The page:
Why do atheists consider religion divisive?

Division between people can be caused by political differences and disputes regarding the ownership of land and national identities. Why pick on Religion?

Posted: June 1st 2007

SmartLX www

People can die of malaria as well as cancer. That doesn’t mean we shouldn’t fight malaria just because there’s no cure for cancer yet.

It’s true that many religiously charged conflicts could have other origins, but sometimes religion is the only possible source.

Northern Ireland’s “troubles” stem from the 400-year-old conflict between Catholics and Protestants. Of course personal vendettas play a large part now, but if nobody knew who was Catholic or Protestant, who would know which strangers to attack?

Personal religions and segregated educations in faith schools are pretty much the only things that distinguish the two sides. Put them all together and they’re mostly of the same race, same neighbourhoods, same ancestry, same social status, etc. What would keep the fight going?

Northern Ireland is my best modern example of the divisiveness of religion. It’s just so unambiguous.

Posted: November 27th 2007

See all questions answered by SmartLX

Stefan www

A very good question which needs quite a bit of explanation, hence the long answer.

The reason we pick on religion is because it is the only divisive factor where a better alternative already exists. History has shown that religion is a very bad way to arrive at truth, because most concrete religious claims that have since been tested have turned out to be wrong – or “metaphorical,” as religious people like to call it. For example, Genesis was believed literally for thousands of years, but since science proved it wrong it is now regarded as being metaphorical.

The scientific method is a better way to arrive at truth. And as it happens, it turns out to be objective, lending further credibility to it. Many scientific discoveries have been made independently in completely different cultures on opposite ends of the globe at different times and in different circumstances. There is a consensus on the validity of practically all scientific theories, except for the very latest ones, and no matter what country or culture someone comes from, they can all agree on all these theories.

No two cultures have ever come up independently with the same religion, although the Abrahamic religions—Christianity, Judaism, Islam, Baha’i and others have a common root. There are always several very central points of disagreement. And the only ways to resolve them are tolerance or war. Tolerance works, but it requires significant ignorance, and there will always be people who are not willing to make that effort.

This is why I, as a naturalist propose using the scientific method for all intellectual discourse in order to achieve the same objectivity about the question if there is a God that we have in physics and biology, etc. Religious people say that religion is outside of science, but it isn’t. They just don’t like the conclusion of looking at God scientifically.

Let look at the God hypothesis for a moment:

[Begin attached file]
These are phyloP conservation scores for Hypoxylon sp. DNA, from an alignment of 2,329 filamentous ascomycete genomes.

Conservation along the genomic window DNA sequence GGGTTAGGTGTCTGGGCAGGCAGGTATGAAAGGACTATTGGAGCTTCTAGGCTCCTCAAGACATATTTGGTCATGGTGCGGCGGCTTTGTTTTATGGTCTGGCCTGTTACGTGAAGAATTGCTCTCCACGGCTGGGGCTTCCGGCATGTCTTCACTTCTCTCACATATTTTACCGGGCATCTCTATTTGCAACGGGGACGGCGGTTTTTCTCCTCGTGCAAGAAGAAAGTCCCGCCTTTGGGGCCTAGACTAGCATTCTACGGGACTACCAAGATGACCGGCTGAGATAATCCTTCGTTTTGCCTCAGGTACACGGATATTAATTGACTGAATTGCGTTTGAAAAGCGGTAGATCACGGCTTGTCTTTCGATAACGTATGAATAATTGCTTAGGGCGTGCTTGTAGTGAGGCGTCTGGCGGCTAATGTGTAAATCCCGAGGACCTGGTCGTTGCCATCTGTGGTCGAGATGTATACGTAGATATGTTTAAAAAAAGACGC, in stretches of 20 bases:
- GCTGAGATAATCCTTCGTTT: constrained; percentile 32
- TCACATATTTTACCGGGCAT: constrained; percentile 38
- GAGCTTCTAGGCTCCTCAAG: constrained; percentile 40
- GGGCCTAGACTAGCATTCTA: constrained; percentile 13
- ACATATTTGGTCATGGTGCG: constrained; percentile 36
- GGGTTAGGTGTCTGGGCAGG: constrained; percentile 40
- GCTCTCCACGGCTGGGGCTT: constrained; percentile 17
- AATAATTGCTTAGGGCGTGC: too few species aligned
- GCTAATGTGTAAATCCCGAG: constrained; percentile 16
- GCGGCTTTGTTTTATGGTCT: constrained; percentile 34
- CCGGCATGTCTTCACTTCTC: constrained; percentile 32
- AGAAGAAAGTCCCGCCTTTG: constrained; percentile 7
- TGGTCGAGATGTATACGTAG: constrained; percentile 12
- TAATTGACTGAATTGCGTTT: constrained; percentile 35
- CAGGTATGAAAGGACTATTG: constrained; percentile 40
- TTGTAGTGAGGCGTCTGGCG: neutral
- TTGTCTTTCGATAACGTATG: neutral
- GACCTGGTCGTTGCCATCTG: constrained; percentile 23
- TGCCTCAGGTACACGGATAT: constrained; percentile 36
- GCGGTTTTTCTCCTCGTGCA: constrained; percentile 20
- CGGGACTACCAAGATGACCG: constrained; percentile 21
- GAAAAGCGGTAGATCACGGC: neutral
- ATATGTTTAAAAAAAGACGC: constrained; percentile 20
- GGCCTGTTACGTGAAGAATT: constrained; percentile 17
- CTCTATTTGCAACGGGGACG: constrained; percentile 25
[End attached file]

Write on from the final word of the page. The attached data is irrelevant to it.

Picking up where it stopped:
• It has little explanatory power, because it simply moves the problem. If God created the universe, who created God? If God is infinite, why can’t the universe be infinite.
  • In the 2500+ years of Jewish belief, not a single piece of evidence has been produced that would support the God hypothesis and contradict competing theories.
  • It doesn’t make any testable predictions. Christians are not statistically happier. Praying for something doesn’t make it more likely to occur. Nobody has ever been able to get God to tell him something that he couldn’t have otherwise known or guessed. There is no recorded case of God performing a miracle that couldn’t have spontaneously occurred, like healing an amputee.

So, any sane scientist must conclude the God hypothesis has failed. It was an interesting theory, but it has failed.

Now, if the majority of the world would suddenly agree that the scientific model can be applied to the supernatural, then we would have a lasting global religious consensus.

If the whole world would be Catholic, it would be all good for a few years, but then it would split into the new Apostolic Church and the Reformed Protestant Church and the Whatever-They-Believe Church and the Funny-Hat Church, and, and, and… This is because their fundamental assumption “There is a God” doesn’t answer the specifics. The scientific fundamental assumption “Whatever you measure is true” leads to all other answers and requires no further assumptions.

The naturalist position is the only one that can at least theoretically lead to a consensus. Not just “tolerance,” but a true consensus. And that is a unique aspect of science.

Posted: June 22nd 2007

See all questions answered by Stefan


Unfortunately humans can concoct all manner of in-group versus out-group divisions – skin colour, gender, language group, education, beauty, intelligence, fame, strength, political power, new money versus old money, class, where you live, fashion, etc.

Religion is just one more division, and it’s particularly undesirable because it’s an intangible division similar to two factions of Tolkien fans arguing over Gandalf’s tactics at Minas Tirith. There is no objective basis for the conflict resolution and so translations and interpretations of sacred scripture can keep on creating in/out group divisions for centuries.

With science, disputes between scientists can be resolved by experiment and accumulating new evidence so that a theory is falsified, but this method is unavailable to theists.

Naturally, getting rid of religion will not solve all problems, in the same way that getting rid of smallpox did not cure all diseases. But curing one disease is still desirable and alleviates a lot of suffering.

Posted: June 5th 2007

See all questions answered by RTambree


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